1. Robert E A Harvey

      Re: Theater, indeed

      >If you wanted to make a terrorist attack, why wait

      >until you are through airport security?

      Or, indeed, why this obsession with aeroplanes? Why not attack a nice, unpatrolled, railway terminus or cathedral or bus station or ferry terminal? All these, and more, feature in terrorist attacks in the mad orient, yet no-one imagines it will happen in the dignified occident.

      We have even had attacks on busses and stations and branches of Mcdonalds, and yet only airports get the drop-yer-trousers approach to security.

      Bonkers.

      1. Tom 13

        Re: why this obsession with aeroplanes?

        That's easy.

        This is the US.

        1. We are always fighting the last war. For us, the last war is 9/11.

        2. We don't travel by railway, ferry, or even much by bus. We do it in airplanes and cars.

        3. Despite our religiosity, we don't actually put lots of people in cathedrals. If you want that, you're talking about a major sporting event or a rock concert. Major sporting events now work pretty much like airports. I don't know about rock concerts. Been to two in my life, maybe. Does 3,000 people count as a concert? If not, then I haven't been to any. And in fact the other one wouldn't have filled a medium film theater so I don't think it counts at all.

        1. Carl

          Re: why this obsession with aeroplanes?

          Nobody takes trains in New York or buses in LA?

          I must have been in the wrong cities.

          1. Matt Bryant Silver badge
            Boffin

            Re: Carl Re: why this obsession with aeroplanes?

            The original obsession with planes was due to the Marxist backgrounds and friends of most of the terror groups in the Sixties and Seventies. The "reasoning" was that only the rich and hated businessmen had the money to fly, therefore hijacking commercial jets was striking a blow for the "common people". Of course, the decline of Marxist groups (apparently they switched to keeping women as slaves or the like) and the rise in cheap flights made that rational as hollow as the rest of the Marxist drivel.

        2. Kubla Cant Silver badge

          Re: why this obsession with aeroplanes?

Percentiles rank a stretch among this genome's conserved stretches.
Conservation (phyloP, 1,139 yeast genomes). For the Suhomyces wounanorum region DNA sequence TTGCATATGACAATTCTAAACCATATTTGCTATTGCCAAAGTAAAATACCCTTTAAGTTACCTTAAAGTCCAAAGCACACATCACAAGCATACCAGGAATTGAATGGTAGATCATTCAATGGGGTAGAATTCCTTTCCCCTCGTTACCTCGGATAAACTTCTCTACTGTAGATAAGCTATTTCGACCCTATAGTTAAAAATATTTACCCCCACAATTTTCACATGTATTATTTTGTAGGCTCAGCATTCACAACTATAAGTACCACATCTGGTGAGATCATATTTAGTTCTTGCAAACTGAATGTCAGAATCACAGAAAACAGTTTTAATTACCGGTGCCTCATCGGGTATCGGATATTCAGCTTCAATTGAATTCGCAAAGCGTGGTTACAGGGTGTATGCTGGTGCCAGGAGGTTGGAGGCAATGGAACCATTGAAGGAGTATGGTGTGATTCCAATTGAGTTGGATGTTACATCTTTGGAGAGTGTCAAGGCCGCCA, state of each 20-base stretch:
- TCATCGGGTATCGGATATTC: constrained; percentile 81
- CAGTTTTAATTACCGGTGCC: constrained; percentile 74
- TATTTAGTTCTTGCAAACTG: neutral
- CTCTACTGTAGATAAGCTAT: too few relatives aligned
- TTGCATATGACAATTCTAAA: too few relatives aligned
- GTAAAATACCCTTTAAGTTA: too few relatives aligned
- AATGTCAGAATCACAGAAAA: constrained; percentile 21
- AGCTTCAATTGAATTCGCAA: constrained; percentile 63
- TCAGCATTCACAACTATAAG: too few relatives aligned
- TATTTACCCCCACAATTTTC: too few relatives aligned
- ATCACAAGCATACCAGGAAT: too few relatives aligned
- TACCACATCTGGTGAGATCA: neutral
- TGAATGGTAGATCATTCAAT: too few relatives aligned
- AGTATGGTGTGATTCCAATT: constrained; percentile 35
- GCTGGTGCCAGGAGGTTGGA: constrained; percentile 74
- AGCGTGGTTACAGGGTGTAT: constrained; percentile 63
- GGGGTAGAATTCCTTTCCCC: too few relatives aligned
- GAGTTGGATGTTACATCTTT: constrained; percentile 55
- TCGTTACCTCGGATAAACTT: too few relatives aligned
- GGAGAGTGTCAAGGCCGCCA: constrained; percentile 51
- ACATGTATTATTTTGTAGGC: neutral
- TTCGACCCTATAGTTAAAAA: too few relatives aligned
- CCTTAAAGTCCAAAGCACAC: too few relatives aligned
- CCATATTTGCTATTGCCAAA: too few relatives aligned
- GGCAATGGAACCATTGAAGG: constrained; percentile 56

Why do terrorists try to blow up aeroplanes? Like other criminals they seem to be more driven by vague emotional motivations than cold logic. Why do crack-heads steal car radios? In a world where the only people without one are those who've just had one stolen, I don't suppose they fetch a lot of money.

          Maybe it's because the airliner is a symbol to them of western technology. Maybe it's because people already fear flying despite the fact that it's one of the safest ways to travel.

    2. Dances With Sheep
      Mushroom

      Re: Theater, indeed

      S'wot happend in 2007

      http://en.wikipedia.org/wiki/2007_Glasgow_International_Airport_attack

      However, fortunately in this case, the terrorists were very inept........

      Firstly in managing to set themselves on fire

      Secondly, in choosing Scotland as a target.

      Que an irate Glaswegen shouting "fuckin mon then" and kicking said terrorist in the love spuds.

      1. Goldmember

        Re: Theater, indeed

        @Dance With Sheep

        Indeed, what could easily have become a tragic event turned into a much more lighthearted and hilarious affair. I remember watching the news at the time, and whichever channel it was, was interviewing one of the passengers who stopped the attack. When asked what happened, the guy said something along the lines of:

        "I saw a guy running towards me shouting 'allahu akbar', so I battered him"

        Thank fuck for the lack of brain cells amongst extremists. And for angry Scots, of course.

      2. Anonymous Coward
        Anonymous Coward

        Re: Theater, indeed

        It's sad, isn't it: In the 1980's we had real, effective, terrorists and those were beaten and arrested without "a camera and a microphone in every lamppost" and checkpoints with armed goons giving free grope-downs.

        "The West" has totally lost the plot. In almost *every case* since the 1980's todays terrorists have been totally incompetent wankers - and the few ones who were competent (or lucky) promptly auto-darwined themselves.

        1. Anonymous Coward
          Anonymous Coward

          Re: Theater, indeed

          > In the 1980's we had real, effective, terrorists and those were beaten and arrested

          Along with a bunch of innocent people who were in the wrong place at the wrong time. At least that part hasn't changed. :-(

      3. Anonymous John

        Re: Theater, indeed

        Twas doon by the inch o' Abbots

        Oor Johnny walked one day

        When he saw a sicht that

        troubled him

        Far more than he could say...

        Now that's no richt wur

        Johnny cried

        And sallied tae the fray

        A left hook and a heid butt

        Required tae save the day.

        Now listen up Bin Laden

        Yir sort's nae wanted here